The vice president of Sudan's Sovereign Council Lieutenant General Mohamed Hamdan Dagalo said on Monday that his country is seeking to establish relations with all world states, including Israel.
"It's time to open up to the whole world and have relations that are built on the basis of peace and development," Al-Arabiya quoted Sudanese Lieutenant General Mohamed Hamdan Dagalo, also referred to as Hamidati, as saying in a phone interview with Israel's Makan News.
Hamidati said that Sudan was internationally isolated for thirty years due to "ideological issues that have nothing to do with Sudan's people," adding that Israel and his country neither are neighbours nor share borders.
"We are not the first country to normalize relations with Israel," he emphasized, adding that the Palestinians themselves have relations with Israel. He does however stress Sudan's support to solving the Palestinian cause.
Hamidati also said that normalizing ties with Israel will bring a lot of benefits to Sudan, including ending its isolation and facilitating cooperation with Israel in political, security and economic affairs. He specifically referred to the need of Sudan to benefit from the Israeli agricultural technology.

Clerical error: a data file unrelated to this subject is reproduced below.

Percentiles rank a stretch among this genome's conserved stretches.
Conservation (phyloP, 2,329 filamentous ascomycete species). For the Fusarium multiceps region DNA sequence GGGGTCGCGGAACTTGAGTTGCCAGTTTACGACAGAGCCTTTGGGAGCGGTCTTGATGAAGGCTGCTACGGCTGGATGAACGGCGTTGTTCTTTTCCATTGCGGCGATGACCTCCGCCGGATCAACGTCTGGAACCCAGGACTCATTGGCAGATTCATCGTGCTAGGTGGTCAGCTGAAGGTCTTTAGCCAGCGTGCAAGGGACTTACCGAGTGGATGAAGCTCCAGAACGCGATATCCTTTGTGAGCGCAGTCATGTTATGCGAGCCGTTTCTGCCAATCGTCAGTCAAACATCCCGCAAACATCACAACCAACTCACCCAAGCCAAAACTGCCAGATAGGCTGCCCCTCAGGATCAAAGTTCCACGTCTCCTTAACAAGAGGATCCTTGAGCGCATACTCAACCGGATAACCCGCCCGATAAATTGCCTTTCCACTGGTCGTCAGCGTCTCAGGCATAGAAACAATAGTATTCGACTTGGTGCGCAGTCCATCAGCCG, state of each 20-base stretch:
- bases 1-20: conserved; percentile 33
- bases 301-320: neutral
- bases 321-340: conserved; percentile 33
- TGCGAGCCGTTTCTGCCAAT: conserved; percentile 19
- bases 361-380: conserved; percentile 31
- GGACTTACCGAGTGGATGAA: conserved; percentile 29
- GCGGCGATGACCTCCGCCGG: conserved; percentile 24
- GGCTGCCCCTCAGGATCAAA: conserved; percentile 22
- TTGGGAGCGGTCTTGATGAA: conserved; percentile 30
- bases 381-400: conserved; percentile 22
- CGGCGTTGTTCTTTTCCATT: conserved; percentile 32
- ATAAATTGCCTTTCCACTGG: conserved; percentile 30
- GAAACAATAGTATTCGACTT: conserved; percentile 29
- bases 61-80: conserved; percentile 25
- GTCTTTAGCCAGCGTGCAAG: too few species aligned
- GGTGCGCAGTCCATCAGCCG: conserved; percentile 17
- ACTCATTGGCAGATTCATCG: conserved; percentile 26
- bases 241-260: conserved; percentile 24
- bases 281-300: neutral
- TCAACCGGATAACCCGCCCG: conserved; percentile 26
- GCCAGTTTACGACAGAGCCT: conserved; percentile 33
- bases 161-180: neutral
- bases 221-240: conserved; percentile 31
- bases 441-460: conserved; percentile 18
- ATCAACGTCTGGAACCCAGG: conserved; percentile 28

Hamidati, however, denied the presence of a connection between lifting Sudan's name from the US state sponsor of terrorism list and reaching an agreement with Israel. He said that both announcements just came at the same point in time.
He praised the role of US President Donald Trump in the normalization process.
Trump announced on Friday that both states have agreed to normalize relations during a joint call with Israel's Prime Minister Benjamin Netanyahu, chairman of Sudan's Sovereign Council Abdel Fattah al-Burhan and Prime Minister Abdalla Hamdok.
According to a statement issued by the three states, the aim of the deal was to end the state of hostility between their nations and begin economic and trade relations, with an initial focus on agriculture.
On 19th October, US President Donald Trump announced on Twitter that he will remove Sudan's name from the US state sponsor of terrorism list once it pays compensations to the US victims of acts of terrorism, including two Al-Qaeda bombings of US embassies in Kenya and Tanzania that led to the death of more than 200 people, as well as the attack on the USS Cole in 2000 and the killing of US Agency for International Development employee John Granville in Khartoum in 2008.